Addressing border controls for supply-managed goods
By Canadian PoultryFeatures Business & Policy Business/Policy Canada Success in Agriculture
The federal Government says it is taking steps to address the concerns of import predictability and effective border controls for supply-managed commodities.
Nov. 18, 2016 – The Government of Canada says it is taking steps to address the concerns of import predictability and effective border controls for supply-managed commodities, while ensuring that Canadian processors who use dairy and poultry inputs can remain competitive in export markets.
The Duties Relief Program (DRP) enables qualified companies to import goods without paying duties, as long as they later export the goods. Earlier this year, Canada Border Services Agency verifications found that five participants in the Duties Relief Program were improperly selling supply-managed commodities in the Canadian market without reporting these sales and without paying the required duties. As a result, applicable duties, interest and penalties were assessed, and the importers’ DRP licences were suspended.
Program consultations will be launched with industry stakeholders regarding potential changes to the DRP and the Import for Re-Export Program. In the interim, the Government is also exploring measures with dairy and poultry users of the DRP regarding inventory reporting in an effort to improve the predictability of these imports.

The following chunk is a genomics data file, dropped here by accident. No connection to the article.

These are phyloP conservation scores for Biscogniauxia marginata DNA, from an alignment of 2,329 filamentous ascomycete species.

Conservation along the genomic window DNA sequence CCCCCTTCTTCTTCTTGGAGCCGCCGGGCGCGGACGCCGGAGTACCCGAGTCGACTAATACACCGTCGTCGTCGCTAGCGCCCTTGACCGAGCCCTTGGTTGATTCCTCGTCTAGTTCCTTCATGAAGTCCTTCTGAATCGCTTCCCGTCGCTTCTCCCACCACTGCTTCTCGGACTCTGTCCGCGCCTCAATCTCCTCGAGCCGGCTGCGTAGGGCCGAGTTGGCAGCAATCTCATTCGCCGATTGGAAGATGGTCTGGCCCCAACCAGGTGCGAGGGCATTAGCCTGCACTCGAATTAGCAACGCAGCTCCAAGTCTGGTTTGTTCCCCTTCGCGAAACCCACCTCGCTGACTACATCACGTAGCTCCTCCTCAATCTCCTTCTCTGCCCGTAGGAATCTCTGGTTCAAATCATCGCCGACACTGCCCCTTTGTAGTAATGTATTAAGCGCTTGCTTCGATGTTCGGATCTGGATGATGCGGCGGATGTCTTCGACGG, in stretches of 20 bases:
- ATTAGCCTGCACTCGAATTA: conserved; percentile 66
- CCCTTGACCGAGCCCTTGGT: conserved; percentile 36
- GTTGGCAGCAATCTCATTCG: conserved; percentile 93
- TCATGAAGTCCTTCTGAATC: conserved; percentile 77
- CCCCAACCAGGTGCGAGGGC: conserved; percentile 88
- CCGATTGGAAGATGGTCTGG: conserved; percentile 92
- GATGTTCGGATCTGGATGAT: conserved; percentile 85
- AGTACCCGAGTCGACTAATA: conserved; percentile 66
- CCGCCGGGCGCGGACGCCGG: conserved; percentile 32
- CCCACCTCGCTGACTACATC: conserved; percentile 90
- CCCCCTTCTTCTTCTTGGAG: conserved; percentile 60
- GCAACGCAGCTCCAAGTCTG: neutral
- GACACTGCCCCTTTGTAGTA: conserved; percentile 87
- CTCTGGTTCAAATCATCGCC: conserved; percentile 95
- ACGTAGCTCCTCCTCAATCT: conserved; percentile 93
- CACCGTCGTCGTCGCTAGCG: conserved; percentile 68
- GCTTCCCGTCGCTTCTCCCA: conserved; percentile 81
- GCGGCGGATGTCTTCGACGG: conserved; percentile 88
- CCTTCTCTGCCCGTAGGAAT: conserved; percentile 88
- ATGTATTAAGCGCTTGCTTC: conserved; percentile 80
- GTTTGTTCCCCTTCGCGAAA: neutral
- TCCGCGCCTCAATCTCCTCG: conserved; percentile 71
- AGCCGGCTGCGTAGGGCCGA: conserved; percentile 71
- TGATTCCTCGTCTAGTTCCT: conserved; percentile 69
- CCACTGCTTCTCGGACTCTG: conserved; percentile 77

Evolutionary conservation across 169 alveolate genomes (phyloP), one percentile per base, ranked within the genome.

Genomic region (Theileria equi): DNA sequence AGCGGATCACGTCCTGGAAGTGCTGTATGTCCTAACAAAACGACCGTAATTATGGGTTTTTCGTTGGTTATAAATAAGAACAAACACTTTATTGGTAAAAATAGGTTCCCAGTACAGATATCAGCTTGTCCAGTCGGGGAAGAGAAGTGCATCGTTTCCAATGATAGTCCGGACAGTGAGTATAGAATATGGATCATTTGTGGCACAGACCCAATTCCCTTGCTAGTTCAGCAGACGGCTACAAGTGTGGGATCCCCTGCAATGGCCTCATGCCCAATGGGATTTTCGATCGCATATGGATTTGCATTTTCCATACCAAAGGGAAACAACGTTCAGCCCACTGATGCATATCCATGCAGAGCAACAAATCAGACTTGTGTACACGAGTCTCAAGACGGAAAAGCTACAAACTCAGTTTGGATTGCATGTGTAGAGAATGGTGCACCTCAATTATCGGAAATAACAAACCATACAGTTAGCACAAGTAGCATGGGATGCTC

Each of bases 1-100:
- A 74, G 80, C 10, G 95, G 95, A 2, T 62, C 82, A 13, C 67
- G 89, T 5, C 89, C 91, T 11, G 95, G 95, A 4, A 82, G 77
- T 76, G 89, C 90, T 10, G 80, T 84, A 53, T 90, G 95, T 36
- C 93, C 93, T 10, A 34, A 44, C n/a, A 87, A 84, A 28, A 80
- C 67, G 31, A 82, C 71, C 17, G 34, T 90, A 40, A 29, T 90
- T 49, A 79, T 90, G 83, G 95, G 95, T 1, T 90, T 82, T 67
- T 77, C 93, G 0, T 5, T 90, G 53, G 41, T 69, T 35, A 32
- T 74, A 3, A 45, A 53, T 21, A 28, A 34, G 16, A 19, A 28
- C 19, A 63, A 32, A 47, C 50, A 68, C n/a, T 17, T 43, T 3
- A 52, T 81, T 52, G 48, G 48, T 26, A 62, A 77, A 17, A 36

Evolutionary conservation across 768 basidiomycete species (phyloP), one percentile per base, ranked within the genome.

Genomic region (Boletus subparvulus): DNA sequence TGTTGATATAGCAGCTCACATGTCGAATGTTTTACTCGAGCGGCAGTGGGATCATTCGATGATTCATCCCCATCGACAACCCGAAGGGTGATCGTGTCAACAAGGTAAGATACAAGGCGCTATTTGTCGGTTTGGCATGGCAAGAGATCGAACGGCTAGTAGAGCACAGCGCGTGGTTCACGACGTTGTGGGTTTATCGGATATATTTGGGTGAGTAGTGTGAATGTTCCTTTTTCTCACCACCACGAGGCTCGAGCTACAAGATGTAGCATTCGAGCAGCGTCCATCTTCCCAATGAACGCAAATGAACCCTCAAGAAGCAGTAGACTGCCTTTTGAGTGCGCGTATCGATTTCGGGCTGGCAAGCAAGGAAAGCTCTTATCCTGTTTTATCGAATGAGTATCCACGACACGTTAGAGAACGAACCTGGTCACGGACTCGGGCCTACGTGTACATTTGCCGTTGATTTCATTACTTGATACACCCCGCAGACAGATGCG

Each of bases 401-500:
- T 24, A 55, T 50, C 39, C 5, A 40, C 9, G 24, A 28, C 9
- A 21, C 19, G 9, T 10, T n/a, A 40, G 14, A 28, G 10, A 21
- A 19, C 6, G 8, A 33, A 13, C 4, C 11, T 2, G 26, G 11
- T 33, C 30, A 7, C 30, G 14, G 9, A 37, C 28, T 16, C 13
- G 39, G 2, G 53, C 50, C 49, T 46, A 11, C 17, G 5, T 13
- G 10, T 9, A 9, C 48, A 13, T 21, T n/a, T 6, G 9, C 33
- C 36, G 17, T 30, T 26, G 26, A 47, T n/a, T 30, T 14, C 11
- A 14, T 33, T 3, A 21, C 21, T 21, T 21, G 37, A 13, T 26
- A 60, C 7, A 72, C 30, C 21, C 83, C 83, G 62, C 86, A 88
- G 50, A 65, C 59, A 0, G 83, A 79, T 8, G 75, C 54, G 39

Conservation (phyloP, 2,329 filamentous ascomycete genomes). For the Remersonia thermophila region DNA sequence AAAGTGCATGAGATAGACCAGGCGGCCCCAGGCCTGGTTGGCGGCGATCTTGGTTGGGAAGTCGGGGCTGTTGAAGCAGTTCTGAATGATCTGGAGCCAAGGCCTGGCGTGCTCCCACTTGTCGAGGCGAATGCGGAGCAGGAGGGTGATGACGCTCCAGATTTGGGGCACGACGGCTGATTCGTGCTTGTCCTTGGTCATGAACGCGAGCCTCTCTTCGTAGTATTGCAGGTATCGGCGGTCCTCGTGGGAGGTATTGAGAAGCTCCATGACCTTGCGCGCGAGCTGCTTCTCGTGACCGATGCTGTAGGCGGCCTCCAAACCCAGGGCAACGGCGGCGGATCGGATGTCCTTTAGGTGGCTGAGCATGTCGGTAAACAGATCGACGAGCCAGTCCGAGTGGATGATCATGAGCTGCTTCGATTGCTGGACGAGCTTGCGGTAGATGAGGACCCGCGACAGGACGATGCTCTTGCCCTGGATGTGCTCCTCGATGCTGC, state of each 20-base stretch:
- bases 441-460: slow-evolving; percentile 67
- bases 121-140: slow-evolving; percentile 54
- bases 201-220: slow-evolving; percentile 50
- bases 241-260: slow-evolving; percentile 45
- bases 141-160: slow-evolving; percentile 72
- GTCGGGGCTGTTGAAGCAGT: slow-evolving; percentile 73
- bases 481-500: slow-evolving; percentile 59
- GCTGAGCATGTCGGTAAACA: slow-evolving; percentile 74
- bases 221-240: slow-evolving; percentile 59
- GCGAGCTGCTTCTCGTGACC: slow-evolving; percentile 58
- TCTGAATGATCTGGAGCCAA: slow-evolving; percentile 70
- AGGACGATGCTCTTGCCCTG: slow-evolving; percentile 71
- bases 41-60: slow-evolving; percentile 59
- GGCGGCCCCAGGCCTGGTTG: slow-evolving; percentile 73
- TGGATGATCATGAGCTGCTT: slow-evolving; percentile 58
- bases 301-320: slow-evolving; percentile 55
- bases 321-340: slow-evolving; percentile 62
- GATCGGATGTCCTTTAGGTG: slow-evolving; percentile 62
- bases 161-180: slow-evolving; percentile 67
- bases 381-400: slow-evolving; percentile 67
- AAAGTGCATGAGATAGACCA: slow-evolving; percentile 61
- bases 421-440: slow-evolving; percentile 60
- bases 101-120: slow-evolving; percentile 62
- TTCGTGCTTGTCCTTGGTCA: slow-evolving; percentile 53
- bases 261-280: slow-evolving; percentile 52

In its efforts to ensure appropriate tariff classification of spent fowl, the Government will also look at specific options regarding certification requirement for imports of spent fowl product, while ensuring that any such requirement would be fully consistent with Canada’s international trade obligations. At the same time, Government officials are assessing the feasibility of using a DNA test to screen imports of spent fowl at the border.
Chicken Farmers of Canada (CFC) welcomed the news, saying that the consultations will hopefully result in a timely implementation of better rules to stop the distortions into the Canadian chicken market created by inappropriate program duplication and design, and circumvention of tariff classifications.
“Our farmers and processors have been afflicted by leakages in the market that have been occurring for many
years now, meaning they face uncertainty in their own production, and consumers face uncertainty in the
safety of their food,” says Dave Janzen, CFC chair. “We are hopeful that a meaningful consultation process will result in changes benefitting the chicken sector in Canada, and all Canadians.”
CFC goes on to say that addressing these critical issues will not affect the significant amount of legal imports of chicken that make Canada the 13th largest importer of chicken in the world. The Canadian chicken sector supports over 87,200
jobs from coast to coast in Canada, and contributes $6.8 billion to Canada’s GDP.
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